The protagonist of this novel does not deny that his “grandfather’s grandfather’s grandfather was a slave trader.” Professor Schiff admits this freely to the members of the Special Tribunal convened in a fictitious African nation to judge whether he is guilty under the newly legislated Law for Adjudicating Slave Traders and their Accomplices, Heirs, and Beneficiaries. Schiff is the “first person officially suspected of committing crimes” under this law. He has no doubts that the tribunal will maintain its judicial objectivity and trusts it to judge him fairly.
In the novel Professor Schiff’s Guilt by Agur Schiff, translated by Jessica Cohen (New Vessel Press, May 2023), the 63-year-old professor first learns about this small African coastal country after reading a marginal item in a newspaper detailing the discovery of the remnants of a nineteenth-century merchant ship. The Esperanza was once owned by his ancestor, Klonimus Zelig Schiff. The professor saw in his family’s connection to that ship and its role in the African slave trade, the subject of his next book.
But the professor’s road to Africa began even before he read that newspaper article. When he fails to collect a debt from a dubious attorney at home in Tel Aviv, he is offered instead the services of Mrs. Lucile Tetteh-Ofosu, an African migrant worker, as a personal assistant. “Are you offering me a human being instead of the money you and your friends owe me?” he asks incredulously. Signing a legal document entitles Schiff to “make any use of Lucile as he shall deem desirable in his sole discretion,” in effect making her his modern-day slave.
These two plotlines play out in parallel—the professor on trial for his slave-trading ancestor’s misdeeds, and his fascination with the mysterious African woman who he employs to clean his house. The African official assigned to Schiff’s case declares him a racist, claiming that his testimonies and writings show that he considers Africans to be inferior. Is the professor guilty of this charge, or is he honest in his claim that he loves the African nation, its people and its culture?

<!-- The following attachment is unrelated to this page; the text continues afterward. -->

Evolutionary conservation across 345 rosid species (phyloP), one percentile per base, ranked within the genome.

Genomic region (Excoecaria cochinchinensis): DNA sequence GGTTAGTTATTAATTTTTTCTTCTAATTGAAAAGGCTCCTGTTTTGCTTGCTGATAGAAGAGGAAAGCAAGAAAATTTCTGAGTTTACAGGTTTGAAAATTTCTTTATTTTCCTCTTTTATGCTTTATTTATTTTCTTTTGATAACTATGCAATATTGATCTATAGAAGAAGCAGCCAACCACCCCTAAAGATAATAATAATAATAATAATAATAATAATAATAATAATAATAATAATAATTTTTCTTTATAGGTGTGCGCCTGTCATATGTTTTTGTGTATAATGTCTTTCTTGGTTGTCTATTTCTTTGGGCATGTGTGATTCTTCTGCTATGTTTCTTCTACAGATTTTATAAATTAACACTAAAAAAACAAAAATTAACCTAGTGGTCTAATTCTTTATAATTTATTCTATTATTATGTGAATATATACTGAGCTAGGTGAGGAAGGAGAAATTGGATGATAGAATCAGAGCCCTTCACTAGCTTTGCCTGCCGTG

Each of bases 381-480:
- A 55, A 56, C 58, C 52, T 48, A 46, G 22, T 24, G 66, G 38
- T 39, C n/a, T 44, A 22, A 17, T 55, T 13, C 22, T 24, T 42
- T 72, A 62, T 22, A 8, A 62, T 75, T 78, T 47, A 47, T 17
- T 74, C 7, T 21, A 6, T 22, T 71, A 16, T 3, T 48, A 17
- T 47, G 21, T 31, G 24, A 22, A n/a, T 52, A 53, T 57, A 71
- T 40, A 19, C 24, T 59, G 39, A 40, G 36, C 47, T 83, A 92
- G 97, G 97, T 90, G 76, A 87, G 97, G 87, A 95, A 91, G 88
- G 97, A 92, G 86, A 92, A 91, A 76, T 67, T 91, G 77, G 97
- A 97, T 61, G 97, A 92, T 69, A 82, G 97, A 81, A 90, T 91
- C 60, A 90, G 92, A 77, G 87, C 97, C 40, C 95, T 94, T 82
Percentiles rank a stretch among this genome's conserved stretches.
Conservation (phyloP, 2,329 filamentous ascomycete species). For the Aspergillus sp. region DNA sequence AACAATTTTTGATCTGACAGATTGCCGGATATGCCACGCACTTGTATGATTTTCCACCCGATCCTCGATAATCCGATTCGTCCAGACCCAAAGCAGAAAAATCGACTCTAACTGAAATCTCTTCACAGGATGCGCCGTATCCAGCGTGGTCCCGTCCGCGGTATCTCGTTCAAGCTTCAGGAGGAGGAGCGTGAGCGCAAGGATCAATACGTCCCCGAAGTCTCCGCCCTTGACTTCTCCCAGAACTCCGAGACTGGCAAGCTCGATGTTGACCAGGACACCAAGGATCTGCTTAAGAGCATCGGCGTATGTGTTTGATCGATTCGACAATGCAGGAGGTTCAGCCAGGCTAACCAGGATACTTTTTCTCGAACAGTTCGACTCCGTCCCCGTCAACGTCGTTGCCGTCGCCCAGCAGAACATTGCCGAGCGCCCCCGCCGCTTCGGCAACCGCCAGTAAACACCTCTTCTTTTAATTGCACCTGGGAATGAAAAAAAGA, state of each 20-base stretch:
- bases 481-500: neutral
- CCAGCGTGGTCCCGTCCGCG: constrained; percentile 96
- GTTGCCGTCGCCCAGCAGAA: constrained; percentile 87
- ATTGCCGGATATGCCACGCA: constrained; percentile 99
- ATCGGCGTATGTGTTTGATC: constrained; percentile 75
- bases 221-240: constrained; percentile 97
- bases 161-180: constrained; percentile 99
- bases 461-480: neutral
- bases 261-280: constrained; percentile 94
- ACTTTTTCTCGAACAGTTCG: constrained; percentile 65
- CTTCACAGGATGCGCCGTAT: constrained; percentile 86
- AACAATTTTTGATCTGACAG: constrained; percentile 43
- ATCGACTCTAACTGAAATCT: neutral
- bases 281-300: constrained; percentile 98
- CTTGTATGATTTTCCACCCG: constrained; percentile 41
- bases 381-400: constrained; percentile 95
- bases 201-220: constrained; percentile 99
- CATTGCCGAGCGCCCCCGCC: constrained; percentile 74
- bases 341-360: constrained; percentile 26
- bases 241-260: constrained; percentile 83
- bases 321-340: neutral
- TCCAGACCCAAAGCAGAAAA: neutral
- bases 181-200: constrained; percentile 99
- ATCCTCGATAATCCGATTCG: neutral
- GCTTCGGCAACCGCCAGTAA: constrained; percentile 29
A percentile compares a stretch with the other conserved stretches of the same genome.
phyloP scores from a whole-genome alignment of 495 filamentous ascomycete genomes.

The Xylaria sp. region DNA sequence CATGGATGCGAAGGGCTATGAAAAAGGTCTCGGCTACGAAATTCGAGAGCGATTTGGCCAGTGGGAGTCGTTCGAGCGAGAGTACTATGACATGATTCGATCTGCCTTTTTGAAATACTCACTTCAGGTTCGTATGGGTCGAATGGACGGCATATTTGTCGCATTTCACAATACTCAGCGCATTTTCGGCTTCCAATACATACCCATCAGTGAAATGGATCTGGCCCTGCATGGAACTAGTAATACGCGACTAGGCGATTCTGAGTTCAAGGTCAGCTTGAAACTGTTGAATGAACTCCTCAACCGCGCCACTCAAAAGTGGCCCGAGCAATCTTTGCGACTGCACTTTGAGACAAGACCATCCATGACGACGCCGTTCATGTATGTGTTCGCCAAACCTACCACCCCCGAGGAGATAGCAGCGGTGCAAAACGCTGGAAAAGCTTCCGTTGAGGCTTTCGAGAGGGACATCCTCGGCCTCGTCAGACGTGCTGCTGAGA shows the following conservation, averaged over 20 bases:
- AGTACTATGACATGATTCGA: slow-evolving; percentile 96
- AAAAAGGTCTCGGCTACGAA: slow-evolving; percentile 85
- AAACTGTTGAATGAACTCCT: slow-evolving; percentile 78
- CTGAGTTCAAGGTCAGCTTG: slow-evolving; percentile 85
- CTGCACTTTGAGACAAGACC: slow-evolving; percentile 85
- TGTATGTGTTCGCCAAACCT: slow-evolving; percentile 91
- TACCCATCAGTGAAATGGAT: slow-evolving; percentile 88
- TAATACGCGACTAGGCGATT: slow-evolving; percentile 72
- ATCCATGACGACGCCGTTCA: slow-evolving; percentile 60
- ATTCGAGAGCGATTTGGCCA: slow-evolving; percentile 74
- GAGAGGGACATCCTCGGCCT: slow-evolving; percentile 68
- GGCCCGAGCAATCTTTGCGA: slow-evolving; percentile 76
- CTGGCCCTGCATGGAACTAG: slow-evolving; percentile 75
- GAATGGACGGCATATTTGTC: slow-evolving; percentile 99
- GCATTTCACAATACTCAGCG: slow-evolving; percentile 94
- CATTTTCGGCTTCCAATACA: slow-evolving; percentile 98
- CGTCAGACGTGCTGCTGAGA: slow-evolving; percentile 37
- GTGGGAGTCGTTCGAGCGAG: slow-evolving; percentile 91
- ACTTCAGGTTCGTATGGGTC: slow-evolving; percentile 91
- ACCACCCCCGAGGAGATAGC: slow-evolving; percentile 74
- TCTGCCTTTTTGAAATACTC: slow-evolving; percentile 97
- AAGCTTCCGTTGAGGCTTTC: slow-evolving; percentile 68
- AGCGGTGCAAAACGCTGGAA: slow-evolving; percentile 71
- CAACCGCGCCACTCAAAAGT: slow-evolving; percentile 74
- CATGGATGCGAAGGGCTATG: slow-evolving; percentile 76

“You love us just as a master loves his slave,” the investigator tells him.
This well-written and compelling satirical novel makes us question how our colonial ancestors related to the African continent and how Israelis today relate to the migrant workers we employ in minimum-wage menial jobs on the streets of Tel Aviv. In this, maybe we share the professor’s guilt.
Agur Schiff has worked as a filmmaker, started writing fiction in the early 1990s, and has published two short story collections and six novels. Professor emeritus at the Bezalel Academy of Art and Design in Jerusalem, he has been awarded the Israeli Prime Minister’s Prize.
Jessica Cohen translates contemporary Israeli prose, poetry, and other creative work. She shared the 2017 Man Booker International Prize with David Grossman, for her translation of A Horse Walks into a Bar, and has translated works by major Israeli writers, including Amos Oz, Etgar Keret, Ronit Matalon and Nir Baram.